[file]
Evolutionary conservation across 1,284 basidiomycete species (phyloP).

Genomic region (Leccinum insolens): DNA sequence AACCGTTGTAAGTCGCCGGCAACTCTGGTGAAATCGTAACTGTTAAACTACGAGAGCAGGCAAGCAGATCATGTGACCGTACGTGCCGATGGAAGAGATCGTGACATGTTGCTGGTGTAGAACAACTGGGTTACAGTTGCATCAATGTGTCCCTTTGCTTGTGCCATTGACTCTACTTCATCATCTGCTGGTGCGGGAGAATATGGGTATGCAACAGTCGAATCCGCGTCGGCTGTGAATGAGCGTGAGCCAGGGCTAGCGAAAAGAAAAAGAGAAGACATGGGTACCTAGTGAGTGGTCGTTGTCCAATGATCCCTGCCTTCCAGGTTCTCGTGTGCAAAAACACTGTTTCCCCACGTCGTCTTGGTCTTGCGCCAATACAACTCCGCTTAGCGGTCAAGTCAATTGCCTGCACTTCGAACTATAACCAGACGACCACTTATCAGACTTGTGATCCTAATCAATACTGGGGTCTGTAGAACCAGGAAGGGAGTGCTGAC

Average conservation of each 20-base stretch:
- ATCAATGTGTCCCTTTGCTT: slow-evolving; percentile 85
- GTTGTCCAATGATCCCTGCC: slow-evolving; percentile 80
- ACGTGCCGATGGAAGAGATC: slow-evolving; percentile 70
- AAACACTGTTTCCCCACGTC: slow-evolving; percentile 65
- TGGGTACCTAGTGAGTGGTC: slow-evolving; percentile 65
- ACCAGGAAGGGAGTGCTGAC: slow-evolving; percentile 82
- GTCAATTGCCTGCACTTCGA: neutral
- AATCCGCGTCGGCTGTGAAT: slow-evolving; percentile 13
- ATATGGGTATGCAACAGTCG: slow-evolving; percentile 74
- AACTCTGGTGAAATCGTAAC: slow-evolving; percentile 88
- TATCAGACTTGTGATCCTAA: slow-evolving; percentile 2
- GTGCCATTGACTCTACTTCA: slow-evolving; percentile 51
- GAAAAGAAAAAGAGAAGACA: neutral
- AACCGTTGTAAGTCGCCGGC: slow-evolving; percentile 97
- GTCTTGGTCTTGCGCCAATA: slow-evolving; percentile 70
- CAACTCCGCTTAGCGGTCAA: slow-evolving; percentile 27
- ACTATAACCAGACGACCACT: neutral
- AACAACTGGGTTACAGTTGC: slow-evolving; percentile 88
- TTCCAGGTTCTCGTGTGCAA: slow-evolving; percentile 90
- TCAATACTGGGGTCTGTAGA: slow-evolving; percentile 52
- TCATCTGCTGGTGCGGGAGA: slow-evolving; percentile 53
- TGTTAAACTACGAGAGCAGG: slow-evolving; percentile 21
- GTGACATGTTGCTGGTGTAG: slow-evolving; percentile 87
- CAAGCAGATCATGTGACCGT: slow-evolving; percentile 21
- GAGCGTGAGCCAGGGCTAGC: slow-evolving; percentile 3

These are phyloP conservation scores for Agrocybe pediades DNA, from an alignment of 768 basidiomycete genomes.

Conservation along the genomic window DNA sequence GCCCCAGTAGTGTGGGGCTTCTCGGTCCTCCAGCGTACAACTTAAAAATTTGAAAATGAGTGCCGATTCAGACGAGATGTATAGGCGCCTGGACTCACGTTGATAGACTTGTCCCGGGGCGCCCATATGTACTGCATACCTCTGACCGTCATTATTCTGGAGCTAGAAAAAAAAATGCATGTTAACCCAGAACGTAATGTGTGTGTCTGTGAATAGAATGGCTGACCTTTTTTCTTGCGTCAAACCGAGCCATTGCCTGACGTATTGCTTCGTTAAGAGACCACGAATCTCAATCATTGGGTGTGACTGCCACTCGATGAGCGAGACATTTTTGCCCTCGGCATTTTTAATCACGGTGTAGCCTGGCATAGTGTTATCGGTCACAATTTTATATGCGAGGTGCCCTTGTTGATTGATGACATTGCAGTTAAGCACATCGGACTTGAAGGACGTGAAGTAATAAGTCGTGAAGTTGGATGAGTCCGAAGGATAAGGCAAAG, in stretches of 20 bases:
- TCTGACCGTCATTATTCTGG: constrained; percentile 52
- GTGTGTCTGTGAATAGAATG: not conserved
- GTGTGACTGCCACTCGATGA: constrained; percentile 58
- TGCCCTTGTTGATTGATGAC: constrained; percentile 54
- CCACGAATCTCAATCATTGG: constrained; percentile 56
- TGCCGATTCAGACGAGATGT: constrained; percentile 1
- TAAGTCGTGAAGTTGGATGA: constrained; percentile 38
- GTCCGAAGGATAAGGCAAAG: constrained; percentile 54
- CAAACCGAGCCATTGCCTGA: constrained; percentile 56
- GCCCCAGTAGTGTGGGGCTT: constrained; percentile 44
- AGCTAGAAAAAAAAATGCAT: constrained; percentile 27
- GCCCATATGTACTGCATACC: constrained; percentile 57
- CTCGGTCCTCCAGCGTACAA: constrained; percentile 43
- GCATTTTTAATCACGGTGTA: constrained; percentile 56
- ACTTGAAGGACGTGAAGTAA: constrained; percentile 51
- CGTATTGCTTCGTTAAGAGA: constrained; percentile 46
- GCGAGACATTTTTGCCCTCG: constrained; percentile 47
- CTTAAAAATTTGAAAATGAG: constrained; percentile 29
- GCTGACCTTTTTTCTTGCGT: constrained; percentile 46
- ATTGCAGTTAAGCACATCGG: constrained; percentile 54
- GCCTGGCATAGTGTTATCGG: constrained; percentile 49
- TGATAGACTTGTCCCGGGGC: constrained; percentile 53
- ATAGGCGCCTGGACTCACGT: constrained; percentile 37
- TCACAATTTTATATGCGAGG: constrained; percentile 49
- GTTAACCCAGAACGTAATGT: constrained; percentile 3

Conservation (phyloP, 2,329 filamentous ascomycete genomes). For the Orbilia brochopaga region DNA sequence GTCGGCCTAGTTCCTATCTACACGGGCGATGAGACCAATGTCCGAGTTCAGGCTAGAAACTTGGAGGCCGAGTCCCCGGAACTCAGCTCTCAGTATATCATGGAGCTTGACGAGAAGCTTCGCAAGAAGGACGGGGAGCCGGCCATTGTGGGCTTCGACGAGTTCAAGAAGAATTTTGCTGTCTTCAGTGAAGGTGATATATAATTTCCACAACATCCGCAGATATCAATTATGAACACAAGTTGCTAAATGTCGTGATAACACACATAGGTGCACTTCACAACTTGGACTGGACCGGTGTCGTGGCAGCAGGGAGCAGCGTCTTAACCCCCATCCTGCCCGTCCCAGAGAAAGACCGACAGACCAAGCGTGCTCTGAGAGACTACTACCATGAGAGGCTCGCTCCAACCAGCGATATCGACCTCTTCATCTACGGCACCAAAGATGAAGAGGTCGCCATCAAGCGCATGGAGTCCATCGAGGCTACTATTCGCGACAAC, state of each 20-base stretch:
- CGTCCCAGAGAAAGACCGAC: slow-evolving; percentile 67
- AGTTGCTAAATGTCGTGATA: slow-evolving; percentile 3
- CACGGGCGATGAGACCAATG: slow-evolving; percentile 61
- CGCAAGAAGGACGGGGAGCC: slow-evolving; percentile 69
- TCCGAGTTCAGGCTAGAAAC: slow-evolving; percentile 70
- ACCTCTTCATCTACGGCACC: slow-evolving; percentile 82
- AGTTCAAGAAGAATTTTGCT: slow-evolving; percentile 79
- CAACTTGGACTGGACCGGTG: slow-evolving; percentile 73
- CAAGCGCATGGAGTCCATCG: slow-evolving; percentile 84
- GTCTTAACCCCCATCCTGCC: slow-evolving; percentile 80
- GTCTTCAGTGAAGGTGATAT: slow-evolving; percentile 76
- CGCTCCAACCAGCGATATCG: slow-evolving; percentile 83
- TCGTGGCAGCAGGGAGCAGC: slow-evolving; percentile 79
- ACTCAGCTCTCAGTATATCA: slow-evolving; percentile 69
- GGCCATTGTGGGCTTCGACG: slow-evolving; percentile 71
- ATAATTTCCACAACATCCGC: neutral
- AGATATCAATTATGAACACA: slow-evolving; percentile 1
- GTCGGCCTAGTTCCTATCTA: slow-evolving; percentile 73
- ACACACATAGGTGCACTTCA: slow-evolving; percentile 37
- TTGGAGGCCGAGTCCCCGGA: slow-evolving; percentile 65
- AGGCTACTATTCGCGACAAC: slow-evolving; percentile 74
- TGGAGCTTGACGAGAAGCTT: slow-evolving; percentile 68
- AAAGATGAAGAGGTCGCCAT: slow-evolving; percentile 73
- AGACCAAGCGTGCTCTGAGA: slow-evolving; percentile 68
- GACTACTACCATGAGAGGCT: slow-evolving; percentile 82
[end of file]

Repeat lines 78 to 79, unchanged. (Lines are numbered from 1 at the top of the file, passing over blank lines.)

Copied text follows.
- TGGAGCTTGACGAGAAGCTT: slow-evolving; percentile 68
- AAAGATGAAGAGGTCGCCAT: slow-evolving; percentile 73